Denver city guide
In the world of sports, Denver has a rightfully prominent place. It is home to teams in the five most prominent American sports leagues, each of which has boasted various levels of success, notoriety and superstar players.
It also is home to a passionate fan base that stretches beyond the borders of Colorado, and a beautiful collection of venues in which to watch games.
But we’re here to tell you there’s even more to the Mile High City than great sports and great stadiums. The culture and atmosphere of Denver is worth experiencing — a distinctly Western vibe combined with a hip, progressive population that embraces its Rocky Mountain locale, making Denver one of the best places to experience the great outdoors.
Read on to find just a few suggestions for making the most out of your sports-themed trip to Denver.
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We love it when all of a city’s pro sports venues are in one area, and that’s pretty much the case in Denver. Empower Field at Mile High is on the fringe of downtown, separated from the rest of it by Interstate 25, but all three of the pro venues are within about two miles of each other. The area where Empower Field is located is also where the old Mile High Stadium and McNichols Sports Arena once stood.
The opening of Coors Field in 1995 helped LoDo, or Lower Downtown, become Denver’s hottest district for residents, tourists and nightlife. Really, all three venues are accessible from anywhere in downtown Denver (more on that later).
The only exception to the downtown rule is Dick’s Sporting Goods Park, home of the Colorado Rapids of MLS. It’s in Commerce City, some 10 miles east of downtown near the site of the old Stapleton Airport.
• Coors Field: Home of the Rockies. Located at 20th and Blake streets in LoDo.
• Dick’s Sporting Goods Park: Home of the Rapids. Located at 6000 Victory Way in Commerce City.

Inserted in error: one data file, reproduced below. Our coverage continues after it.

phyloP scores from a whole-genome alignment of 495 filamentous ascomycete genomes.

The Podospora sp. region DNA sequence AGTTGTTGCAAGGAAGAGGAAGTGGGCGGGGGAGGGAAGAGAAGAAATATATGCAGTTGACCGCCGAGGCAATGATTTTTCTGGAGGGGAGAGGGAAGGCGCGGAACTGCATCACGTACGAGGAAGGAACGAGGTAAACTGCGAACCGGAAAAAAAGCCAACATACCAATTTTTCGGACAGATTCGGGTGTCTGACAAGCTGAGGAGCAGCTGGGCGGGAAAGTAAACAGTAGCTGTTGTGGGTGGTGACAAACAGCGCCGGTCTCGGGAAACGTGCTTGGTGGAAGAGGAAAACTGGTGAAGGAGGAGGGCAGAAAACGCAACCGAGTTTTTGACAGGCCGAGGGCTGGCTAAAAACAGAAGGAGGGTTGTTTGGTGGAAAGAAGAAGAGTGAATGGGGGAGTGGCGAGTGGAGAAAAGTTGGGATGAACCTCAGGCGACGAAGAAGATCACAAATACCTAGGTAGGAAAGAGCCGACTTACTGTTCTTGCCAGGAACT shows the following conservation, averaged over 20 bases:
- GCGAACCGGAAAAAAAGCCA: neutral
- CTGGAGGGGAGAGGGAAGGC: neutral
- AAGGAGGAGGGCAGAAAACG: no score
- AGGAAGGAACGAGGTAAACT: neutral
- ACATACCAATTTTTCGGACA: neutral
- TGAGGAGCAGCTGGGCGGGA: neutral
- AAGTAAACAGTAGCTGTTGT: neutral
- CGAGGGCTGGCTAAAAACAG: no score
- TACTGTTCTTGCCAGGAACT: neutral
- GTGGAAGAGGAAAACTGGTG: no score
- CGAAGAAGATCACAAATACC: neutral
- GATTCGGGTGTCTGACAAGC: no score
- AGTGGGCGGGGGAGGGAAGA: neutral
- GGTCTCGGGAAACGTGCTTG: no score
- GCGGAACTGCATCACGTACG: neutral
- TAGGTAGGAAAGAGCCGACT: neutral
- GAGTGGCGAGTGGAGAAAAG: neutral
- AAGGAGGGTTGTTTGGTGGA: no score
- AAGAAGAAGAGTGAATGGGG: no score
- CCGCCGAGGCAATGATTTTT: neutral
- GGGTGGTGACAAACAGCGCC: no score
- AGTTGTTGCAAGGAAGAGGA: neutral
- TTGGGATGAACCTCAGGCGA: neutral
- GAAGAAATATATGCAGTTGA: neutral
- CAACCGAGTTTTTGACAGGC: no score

• Empower Field at Mile High: Home of the Broncos. Located at 1701 Bryant Street, just south of Mile High Stadium Circle and west of I-25.
• Pepsi Center: Home of the Avalanche and Nuggets. Located at 1000 Chopper Circle, near the intersection of Speer Boulevard and Auraria Parkway.
Denver International Airport (DEN) is the primary entry point into the Mile High City, and it’s a beautiful and spacious facility. The problem is that they built it pretty far from the city center — talk to a few locals and they’ll let you know pretty quickly how Denverites as a whole generally feel about this — and however you choose to get from the airport to wherever you’re going, you’ll see pretty quickly how much open space there is between the two.
Taxis from the airport to downtown will set you back about $50, but there are alternatives — most conveniently, Denver’s RTD light rail system recently extended its A line to the airport. For $9, you can ride all the way to Union Station downtown. Also, shared-ride vans to downtown run about $25, and RTD operates SkyRide buses to downtown and other points — the downtown bus costs $11.
Interstates 25 and 70 intersect just northwest of downtown Denver — the interchange is known by locals as “The Mousetrap.” I-70 west of the city winds through the Rocky Mountains, offering a picturesque (some would say terrifying) drive that passes by such famous ski resort towns as Vail and Breckenridge.
Where to stay
Why, downtown, of course! It’s the center of activity in Denver and close to all three of the venues listed above — many hotels are within reasonable walking distance of them. If you’re a visitor to Denver, your best bet is to look around the 16th Street Mall, a pedestrian-only street lined with shops and restaurants.